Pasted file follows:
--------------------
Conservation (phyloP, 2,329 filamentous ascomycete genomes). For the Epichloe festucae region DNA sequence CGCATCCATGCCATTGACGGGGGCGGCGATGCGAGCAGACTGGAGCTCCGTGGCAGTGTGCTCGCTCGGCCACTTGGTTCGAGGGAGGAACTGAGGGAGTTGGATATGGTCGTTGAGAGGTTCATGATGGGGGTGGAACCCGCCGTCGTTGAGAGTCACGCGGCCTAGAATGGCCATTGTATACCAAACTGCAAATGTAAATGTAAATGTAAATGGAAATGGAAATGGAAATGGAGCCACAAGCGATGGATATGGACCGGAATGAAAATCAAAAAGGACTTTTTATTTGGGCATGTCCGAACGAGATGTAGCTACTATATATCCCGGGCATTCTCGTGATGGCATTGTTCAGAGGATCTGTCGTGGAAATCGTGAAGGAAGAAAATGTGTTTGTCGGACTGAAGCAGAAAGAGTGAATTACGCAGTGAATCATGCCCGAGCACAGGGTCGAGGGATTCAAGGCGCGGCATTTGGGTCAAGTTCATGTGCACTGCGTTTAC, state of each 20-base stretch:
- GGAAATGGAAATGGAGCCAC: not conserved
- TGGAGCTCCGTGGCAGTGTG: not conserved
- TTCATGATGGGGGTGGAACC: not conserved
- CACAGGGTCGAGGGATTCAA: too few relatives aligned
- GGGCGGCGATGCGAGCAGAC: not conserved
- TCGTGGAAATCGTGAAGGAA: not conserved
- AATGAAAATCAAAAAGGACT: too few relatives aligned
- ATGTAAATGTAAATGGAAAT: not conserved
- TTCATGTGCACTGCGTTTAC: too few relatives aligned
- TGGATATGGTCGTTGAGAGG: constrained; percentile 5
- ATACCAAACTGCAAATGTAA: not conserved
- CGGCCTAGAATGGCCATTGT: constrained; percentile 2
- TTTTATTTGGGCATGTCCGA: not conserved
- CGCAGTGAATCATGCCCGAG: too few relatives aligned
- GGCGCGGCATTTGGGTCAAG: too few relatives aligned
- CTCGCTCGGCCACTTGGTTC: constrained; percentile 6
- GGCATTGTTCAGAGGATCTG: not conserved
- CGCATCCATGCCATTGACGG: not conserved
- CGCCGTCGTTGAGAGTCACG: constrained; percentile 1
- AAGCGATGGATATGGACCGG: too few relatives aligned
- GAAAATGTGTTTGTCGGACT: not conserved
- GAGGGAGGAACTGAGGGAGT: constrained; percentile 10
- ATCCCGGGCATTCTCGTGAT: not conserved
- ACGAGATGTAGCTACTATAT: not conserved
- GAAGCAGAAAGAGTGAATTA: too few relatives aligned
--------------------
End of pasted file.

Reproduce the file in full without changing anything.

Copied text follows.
Conservation (phyloP, 2,329 filamentous ascomycete genomes). For the Epichloe festucae region DNA sequence CGCATCCATGCCATTGACGGGGGCGGCGATGCGAGCAGACTGGAGCTCCGTGGCAGTGTGCTCGCTCGGCCACTTGGTTCGAGGGAGGAACTGAGGGAGTTGGATATGGTCGTTGAGAGGTTCATGATGGGGGTGGAACCCGCCGTCGTTGAGAGTCACGCGGCCTAGAATGGCCATTGTATACCAAACTGCAAATGTAAATGTAAATGTAAATGGAAATGGAAATGGAAATGGAGCCACAAGCGATGGATATGGACCGGAATGAAAATCAAAAAGGACTTTTTATTTGGGCATGTCCGAACGAGATGTAGCTACTATATATCCCGGGCATTCTCGTGATGGCATTGTTCAGAGGATCTGTCGTGGAAATCGTGAAGGAAGAAAATGTGTTTGTCGGACTGAAGCAGAAAGAGTGAATTACGCAGTGAATCATGCCCGAGCACAGGGTCGAGGGATTCAAGGCGCGGCATTTGGGTCAAGTTCATGTGCACTGCGTTTAC, state of each 20-base stretch:
- GGAAATGGAAATGGAGCCAC: not conserved
- TGGAGCTCCGTGGCAGTGTG: not conserved
- TTCATGATGGGGGTGGAACC: not conserved
- CACAGGGTCGAGGGATTCAA: too few relatives aligned
- GGGCGGCGATGCGAGCAGAC: not conserved
- TCGTGGAAATCGTGAAGGAA: not conserved
- AATGAAAATCAAAAAGGACT: too few relatives aligned
- ATGTAAATGTAAATGGAAAT: not conserved
- TTCATGTGCACTGCGTTTAC: too few relatives aligned
- TGGATATGGTCGTTGAGAGG: constrained; percentile 5
- ATACCAAACTGCAAATGTAA: not conserved
- CGGCCTAGAATGGCCATTGT: constrained; percentile 2
- TTTTATTTGGGCATGTCCGA: not conserved
- CGCAGTGAATCATGCCCGAG: too few relatives aligned
- GGCGCGGCATTTGGGTCAAG: too few relatives aligned
- CTCGCTCGGCCACTTGGTTC: constrained; percentile 6
- GGCATTGTTCAGAGGATCTG: not conserved
- CGCATCCATGCCATTGACGG: not conserved
- CGCCGTCGTTGAGAGTCACG: constrained; percentile 1
- AAGCGATGGATATGGACCGG: too few relatives aligned
- GAAAATGTGTTTGTCGGACT: not conserved
- GAGGGAGGAACTGAGGGAGT: constrained; percentile 10
- ATCCCGGGCATTCTCGTGAT: not conserved
- ACGAGATGTAGCTACTATAT: not conserved
- GAAGCAGAAAGAGTGAATTA: too few relatives aligned